Showing posts sorted by relevance for query Timothy McGrew. Sort by date Show all posts
Showing posts sorted by relevance for query Timothy McGrew. Sort by date Show all posts

Is Timothy McGrew An Expert When it Comes to Miracles?

Christian apologist Tom Gilson said: "Timothy McGrew is an international expert on epistemology and miracles. If Loftus has come up with a better defense than Tim has already encountered, that would be a miracle all its own."

John Loftus: If Timothy McGrew is considered an international expert on miracles and concluded a virgin named Mary gave birth to the second person of the Trinity, then he's not really an expert. He's certainly not a historian using the standards of the historical method, which is the kind of expert we should turn to for miracle claims in the past, not philosophers. Let's see him respond to this link to show that he's an expert. Can he respond or not? If not, then what atheist Michael Levine says is dead on.

Despite the condescending attitude of Jonathan McLatchie and the McGrews, I think they stand to learn from me. If you know anything about me you know I'm well-read. So I'm telling you there are plenty of critical things said in my book on miracles that I don't think they have considered before. See one of them below.

A Critical Examination of a Panel Discussion On The Resurrection

Christian apologists Tom Gilson, Jonathan McLatchie, Timothy McGrew and Lydia McGrew participated in panel discussing the resurrection of Jesus recently, and invited questions beforehand. So I obliged with two questions:
1. Would you comment on this quote: "The minimal facts approach is not a fair approach the data, to say the least. By virtue of any disagreements it’s not fair for their side to take off the table any “facts” the other side objects to. That is special pleading, pure and simple, in favor of Christian scholarship. So what is offered are “minimal facts, not all the facts”. What is needed is a sound argument for why apologists can arbitrarily exclude certain things from the discussion. Only if both sides agree to this can apologists Habermas and Licona go ahead and make their case. But skeptics atheists and agnostics don't.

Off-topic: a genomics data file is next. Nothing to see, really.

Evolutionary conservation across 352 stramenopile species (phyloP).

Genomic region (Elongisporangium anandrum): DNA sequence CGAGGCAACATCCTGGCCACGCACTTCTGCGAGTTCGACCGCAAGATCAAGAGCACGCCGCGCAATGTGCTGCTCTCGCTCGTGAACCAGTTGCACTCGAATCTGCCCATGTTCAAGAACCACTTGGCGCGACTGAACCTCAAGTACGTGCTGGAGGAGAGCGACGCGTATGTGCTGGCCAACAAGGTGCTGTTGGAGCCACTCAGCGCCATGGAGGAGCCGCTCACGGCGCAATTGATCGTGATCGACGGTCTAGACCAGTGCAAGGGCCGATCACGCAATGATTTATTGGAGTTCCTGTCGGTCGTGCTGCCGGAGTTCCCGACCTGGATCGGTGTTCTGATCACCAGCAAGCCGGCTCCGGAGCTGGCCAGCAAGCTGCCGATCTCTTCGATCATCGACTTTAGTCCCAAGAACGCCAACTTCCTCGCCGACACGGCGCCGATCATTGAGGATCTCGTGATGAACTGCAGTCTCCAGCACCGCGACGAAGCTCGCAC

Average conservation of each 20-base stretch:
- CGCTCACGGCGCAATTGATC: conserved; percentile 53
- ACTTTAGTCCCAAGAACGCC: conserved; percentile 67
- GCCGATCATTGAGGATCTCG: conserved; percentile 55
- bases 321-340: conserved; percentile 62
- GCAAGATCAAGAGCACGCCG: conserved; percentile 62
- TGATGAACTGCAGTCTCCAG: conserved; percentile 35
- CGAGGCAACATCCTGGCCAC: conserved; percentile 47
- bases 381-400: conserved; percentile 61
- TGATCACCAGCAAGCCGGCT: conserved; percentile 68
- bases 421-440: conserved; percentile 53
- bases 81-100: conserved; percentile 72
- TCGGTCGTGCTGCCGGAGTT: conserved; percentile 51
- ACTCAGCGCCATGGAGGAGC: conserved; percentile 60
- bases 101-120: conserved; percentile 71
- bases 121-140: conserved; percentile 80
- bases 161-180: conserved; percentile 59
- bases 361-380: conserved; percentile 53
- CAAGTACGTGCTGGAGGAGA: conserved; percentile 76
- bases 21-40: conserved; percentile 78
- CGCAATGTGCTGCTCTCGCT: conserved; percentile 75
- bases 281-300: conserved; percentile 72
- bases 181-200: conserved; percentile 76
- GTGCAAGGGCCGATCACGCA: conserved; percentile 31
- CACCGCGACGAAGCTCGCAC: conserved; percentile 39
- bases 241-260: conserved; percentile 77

Before the panel discussion Jonathan McLatchie responded:
John W. Loftus I find your objection to the minimal facts approach quite bizarre. The whole point of the approach is that it is tying one's arm deliberately behind one's back and limiting themselves to data that is granted by the skeptics -- i.e. starting from common ground assumptions. How is that "special pleading in favor of Christian scholarship"?
I replied:
Jonathan McLatchie WL Craig and others have said it frees the apologist from first having to defend the authority of the Bible. But defending the authority of the Bible is the major task of theirs. So it allows them to escape from the major task of theirs, which is special pleading.
My reply was not mentioned in the discussion. You can watch the video below.

Dr. Timothy McGrew's Sermon Response To Me About Prophecy